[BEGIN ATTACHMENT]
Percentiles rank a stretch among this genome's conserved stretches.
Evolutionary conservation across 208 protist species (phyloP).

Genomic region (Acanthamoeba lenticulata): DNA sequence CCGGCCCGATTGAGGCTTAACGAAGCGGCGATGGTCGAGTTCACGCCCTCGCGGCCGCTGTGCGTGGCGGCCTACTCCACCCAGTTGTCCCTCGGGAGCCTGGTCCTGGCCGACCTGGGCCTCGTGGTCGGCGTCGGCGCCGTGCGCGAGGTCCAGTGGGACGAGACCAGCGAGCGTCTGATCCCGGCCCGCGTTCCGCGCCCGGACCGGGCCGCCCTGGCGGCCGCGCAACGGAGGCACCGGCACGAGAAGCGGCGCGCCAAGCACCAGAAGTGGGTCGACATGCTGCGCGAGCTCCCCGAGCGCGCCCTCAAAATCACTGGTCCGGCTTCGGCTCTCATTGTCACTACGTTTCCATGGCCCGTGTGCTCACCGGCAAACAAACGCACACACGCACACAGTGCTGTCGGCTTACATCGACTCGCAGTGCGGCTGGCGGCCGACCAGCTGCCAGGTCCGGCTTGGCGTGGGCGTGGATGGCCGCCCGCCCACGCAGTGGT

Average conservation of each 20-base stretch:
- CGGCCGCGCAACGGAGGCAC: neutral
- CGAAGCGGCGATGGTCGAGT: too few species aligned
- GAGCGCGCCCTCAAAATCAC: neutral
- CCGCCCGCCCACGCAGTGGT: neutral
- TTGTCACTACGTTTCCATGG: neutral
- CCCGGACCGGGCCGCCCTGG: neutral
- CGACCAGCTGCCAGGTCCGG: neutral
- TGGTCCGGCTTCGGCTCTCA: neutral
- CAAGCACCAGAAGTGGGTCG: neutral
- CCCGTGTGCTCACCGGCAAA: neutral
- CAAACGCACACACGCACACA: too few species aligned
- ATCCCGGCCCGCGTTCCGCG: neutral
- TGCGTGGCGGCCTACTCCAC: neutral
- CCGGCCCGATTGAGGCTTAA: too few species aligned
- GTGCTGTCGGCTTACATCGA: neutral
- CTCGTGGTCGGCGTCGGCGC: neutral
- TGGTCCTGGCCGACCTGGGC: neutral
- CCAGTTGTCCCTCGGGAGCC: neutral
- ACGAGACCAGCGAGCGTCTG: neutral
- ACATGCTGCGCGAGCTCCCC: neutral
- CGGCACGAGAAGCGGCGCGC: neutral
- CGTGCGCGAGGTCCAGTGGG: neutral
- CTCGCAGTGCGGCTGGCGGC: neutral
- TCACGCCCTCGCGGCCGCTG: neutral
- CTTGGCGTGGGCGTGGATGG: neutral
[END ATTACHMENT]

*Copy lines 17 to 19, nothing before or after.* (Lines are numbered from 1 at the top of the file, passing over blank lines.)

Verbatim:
- TGCGTGGCGGCCTACTCCAC: neutral
- CCGGCCCGATTGAGGCTTAA: too few species aligned
- GTGCTGTCGGCTTACATCGA: neutral